Pentecost 12C, 2010 8/15/2010
Do you think that I have come to bring peace upon the earth? No, I tell you, but rather division! From now on five in one household will be divided, three against two and two against three.
Wait a minute. That’s not what we want to hear from, much less about, Jesus. Jesus is supposed to bring the peace that passes all understanding. Jesus is supposed to be the answer – that’s what the bumper stickers say. The family that prays together stays together. I grew up on those Norman Rockwell pictures of the nicely dressed American family going into and coming out of church with big smiles on their faces. How dare Jesus suggest that following him might cause trouble, especially right at home! What in the world is going on here? Jesus is not talking – nice.
Some time ago, as I was receiving a Confirmation class of youth into the church, I challenged them to go turn the world upside down. The whole world, including many people in the church, want you to be nice, I told them. The word nice never appears in the Bible. If you really read the Gospels, you’ll see that Jesus is not very nice. He didn’t get crucified because he was nice. The political and religious establishment executed him because he was a threat to the status quo. So, I told the youth, don’t be nice – be faithful.
The next week a woman in the congregation surprised me by coming to me and saying how much she agreed with what I had said to the confirmation class. “A few years ago, I decided to take my Bible and just read the words in red – just what Jesus said. I was shocked,” she went on, “at how tough Jesus is. He really isn’t very nice. He’s loving, but it’s a very tough love. I understood for the first time why they killed him.”
I think one of the most important books written for Christians in the last generation is Resident Aliens, by Duke University professor Stanley Hauerwas and now-bishop Will Willimon. Ever since the Roman emperor Constantine converted in 312 and made Christianity legal in Rome, there has been an alliance between western politics and Christian faith. We continue to hear this in arguments that America is, or should be, a “Christian nation.”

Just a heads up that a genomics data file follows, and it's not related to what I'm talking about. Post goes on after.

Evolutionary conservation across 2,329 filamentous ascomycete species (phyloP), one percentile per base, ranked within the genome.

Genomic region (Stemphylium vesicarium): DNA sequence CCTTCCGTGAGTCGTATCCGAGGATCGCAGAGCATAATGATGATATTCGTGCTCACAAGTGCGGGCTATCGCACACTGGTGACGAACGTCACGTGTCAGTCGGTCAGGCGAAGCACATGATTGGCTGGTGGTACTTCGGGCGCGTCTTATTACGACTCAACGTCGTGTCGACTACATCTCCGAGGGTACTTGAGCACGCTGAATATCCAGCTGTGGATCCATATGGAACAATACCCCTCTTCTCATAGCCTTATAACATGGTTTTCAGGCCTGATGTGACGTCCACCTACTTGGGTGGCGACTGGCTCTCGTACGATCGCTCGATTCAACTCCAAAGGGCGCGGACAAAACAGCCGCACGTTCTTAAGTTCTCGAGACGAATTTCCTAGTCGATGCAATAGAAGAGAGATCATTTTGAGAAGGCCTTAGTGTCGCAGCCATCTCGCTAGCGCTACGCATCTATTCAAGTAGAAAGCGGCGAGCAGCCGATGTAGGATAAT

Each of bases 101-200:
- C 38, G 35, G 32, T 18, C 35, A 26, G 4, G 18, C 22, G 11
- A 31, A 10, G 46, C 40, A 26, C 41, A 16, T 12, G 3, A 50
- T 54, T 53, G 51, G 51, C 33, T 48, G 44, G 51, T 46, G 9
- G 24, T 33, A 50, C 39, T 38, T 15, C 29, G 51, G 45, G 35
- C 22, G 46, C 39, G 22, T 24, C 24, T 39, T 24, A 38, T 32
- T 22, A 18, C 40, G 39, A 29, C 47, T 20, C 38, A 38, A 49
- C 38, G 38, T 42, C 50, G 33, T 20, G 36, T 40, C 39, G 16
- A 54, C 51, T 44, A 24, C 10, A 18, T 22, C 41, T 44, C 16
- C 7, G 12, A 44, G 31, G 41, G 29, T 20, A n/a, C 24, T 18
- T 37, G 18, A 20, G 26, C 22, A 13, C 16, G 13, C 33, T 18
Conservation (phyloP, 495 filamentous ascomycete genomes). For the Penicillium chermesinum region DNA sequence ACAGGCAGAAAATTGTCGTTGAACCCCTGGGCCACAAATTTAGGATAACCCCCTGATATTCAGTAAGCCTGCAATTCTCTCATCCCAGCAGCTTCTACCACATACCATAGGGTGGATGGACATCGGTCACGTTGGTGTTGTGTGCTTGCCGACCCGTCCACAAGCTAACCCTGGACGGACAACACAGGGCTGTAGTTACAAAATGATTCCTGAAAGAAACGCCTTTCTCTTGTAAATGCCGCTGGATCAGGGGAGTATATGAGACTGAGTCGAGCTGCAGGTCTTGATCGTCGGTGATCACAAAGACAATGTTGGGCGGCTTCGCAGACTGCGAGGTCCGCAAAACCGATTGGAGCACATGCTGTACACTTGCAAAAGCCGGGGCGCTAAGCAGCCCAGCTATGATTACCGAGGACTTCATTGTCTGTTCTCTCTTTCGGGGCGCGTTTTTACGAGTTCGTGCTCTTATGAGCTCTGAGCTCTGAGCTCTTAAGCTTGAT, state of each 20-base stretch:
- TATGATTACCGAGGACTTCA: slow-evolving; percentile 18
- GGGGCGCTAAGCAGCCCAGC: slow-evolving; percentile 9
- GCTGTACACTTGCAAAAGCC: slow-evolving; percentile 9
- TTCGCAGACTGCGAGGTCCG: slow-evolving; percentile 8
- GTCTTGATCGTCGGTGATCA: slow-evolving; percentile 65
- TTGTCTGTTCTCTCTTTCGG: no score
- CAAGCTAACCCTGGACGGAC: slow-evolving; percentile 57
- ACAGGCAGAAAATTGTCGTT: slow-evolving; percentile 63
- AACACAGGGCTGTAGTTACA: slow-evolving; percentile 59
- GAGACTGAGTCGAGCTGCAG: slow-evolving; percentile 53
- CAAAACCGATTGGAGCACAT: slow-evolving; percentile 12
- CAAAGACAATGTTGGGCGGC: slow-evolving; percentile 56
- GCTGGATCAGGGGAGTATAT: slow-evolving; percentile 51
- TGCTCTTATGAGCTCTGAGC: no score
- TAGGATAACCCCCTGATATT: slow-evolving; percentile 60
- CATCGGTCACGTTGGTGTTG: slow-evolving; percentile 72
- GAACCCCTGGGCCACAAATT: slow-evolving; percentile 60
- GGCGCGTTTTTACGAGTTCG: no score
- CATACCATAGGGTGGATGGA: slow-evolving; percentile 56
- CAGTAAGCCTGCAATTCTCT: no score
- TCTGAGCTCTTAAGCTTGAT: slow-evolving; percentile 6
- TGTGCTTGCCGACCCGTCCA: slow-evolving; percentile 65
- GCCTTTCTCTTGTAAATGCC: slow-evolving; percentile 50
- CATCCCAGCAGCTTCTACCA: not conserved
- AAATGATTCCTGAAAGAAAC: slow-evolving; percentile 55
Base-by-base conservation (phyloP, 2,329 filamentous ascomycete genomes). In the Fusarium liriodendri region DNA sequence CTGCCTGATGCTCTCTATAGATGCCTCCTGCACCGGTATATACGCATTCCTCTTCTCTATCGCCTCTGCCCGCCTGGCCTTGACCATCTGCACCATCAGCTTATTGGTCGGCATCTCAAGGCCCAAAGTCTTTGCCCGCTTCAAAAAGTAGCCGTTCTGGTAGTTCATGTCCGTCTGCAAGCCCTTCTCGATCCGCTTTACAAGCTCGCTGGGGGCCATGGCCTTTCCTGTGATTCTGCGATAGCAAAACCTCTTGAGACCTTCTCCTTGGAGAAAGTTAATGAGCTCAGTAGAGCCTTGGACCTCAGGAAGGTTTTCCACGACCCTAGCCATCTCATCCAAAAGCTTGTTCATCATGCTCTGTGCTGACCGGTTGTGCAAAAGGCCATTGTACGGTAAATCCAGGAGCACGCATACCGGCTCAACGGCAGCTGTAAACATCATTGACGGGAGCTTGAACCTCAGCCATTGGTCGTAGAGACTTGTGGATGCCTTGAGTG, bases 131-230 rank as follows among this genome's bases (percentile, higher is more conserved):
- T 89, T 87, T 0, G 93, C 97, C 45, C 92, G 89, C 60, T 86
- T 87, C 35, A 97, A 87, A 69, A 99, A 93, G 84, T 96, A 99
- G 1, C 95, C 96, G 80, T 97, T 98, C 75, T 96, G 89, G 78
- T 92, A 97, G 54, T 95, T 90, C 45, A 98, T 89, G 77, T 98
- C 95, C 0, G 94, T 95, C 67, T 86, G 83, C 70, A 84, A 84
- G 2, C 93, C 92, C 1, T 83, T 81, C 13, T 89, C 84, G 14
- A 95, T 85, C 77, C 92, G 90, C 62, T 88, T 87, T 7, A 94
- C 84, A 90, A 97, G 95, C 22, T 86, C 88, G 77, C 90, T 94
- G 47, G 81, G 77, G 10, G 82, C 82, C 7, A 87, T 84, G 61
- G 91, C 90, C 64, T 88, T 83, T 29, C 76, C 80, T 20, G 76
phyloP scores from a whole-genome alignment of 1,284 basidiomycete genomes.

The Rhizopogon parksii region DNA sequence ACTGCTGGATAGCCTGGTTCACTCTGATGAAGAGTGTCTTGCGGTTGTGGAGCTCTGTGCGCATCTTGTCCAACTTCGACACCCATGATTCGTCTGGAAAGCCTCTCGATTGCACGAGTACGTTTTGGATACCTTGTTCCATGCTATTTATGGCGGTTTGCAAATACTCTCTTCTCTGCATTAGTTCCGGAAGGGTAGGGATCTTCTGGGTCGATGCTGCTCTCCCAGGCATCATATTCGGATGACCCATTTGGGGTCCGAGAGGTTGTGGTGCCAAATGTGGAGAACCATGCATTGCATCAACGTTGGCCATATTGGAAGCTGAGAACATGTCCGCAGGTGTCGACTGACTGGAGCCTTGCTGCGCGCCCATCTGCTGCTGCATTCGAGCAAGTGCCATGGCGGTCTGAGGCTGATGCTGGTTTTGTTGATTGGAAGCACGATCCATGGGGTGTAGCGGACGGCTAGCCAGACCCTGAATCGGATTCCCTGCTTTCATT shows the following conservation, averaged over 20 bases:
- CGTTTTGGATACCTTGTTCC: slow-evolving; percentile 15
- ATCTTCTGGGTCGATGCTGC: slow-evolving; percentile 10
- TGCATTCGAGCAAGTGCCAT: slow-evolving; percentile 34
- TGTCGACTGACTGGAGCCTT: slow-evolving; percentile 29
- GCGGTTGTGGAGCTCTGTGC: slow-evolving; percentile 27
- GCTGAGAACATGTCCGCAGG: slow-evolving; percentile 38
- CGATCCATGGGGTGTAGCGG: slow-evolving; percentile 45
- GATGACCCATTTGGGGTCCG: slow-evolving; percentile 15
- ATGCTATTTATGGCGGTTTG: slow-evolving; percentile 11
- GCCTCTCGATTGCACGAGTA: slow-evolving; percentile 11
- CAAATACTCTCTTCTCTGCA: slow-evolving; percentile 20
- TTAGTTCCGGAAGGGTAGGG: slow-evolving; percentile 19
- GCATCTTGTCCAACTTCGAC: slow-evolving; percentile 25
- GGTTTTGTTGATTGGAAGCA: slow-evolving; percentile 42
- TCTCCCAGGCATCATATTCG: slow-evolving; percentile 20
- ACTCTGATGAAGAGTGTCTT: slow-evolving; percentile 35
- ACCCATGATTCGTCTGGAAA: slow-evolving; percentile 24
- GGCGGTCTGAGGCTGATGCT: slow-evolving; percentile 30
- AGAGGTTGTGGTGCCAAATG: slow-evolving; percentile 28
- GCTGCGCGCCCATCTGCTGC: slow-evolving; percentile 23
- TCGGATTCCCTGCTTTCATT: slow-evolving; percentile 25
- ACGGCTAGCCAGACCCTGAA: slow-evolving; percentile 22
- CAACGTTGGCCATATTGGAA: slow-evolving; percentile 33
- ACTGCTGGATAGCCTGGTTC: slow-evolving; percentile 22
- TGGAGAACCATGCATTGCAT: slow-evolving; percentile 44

Now, I don’t want to debate that particular history or philosophy in this sermon, except to say that I think it’s problematic both historically and theologically. What’s of little doubt is that if ever Christians could trust this culture to faithfully convey Christian values, we can – and should – trust that no longer. In the book, Will Willimon describes the day in his youth when his hometown of Greenville, South Carolina ceased to be officially Christian: the day the movie theater began showing movies on Sunday nights. Will and some of his buddies sneaked out of Methodist Youth Fellowship to take in the movie, before coming back for Sunday night worship with his parents. The town businesses, Will wrote, were no longer going to underwrite the church’s agenda.
So, how do we respond when the surrounding culture – even in our own households – no longer supports following Jesus? The issue is much bigger than movies on Sundays, or compulsory prayer in public schools, or education about sexuality. I’ll suggest some real issues in a moment.
Resident Aliens says that Christians have tended to respond in two ways to a culture which is no longer officially Christian – i.e., a post-Constantinian world. The first response is to accommodate. We may moan and groan about businesses being open on Sundays, or R rated movies, or suggestive song lyrics, but after a while, we just live with them. More than that, many of us will go out to eat after church today, or watch a ball game on TV (that’s a business, you know), or engage in those things which our parents and grandparents thought were signs of the end of the world. Now, Sabbath laws, R rated movies, and song lyrics, it seems to me, are not the real crux of our discipleship problem: there are far deeper issues of how we treat other people and the priorities we have for our money and our time. But, for the moment, let’s just use Sabbath laws as an example for how we’ve accommodated to the culture around us.
The second response, according to Hauerwaas and Willimon, is to try to convert the culture and the nation. Have you read about the church in Florida that’s going to burn copies of the Koran – the Muslim sacred scriptures? Or Fred Phelps and his Westboro Church of God, who show up at military funerals with posters saying that that the death of American soldiers is God’s judgment on America for homosexuality? Or the dime-a-dozen politicians and pundits who tell us that they’re going to take America back to its Christian roots? These are all conversionists, who respond to the change in the culture by attempting to convert the culture to their point of view. The Tea Party and Osama bin Laden have the same strategy – they’re trying to convert the world.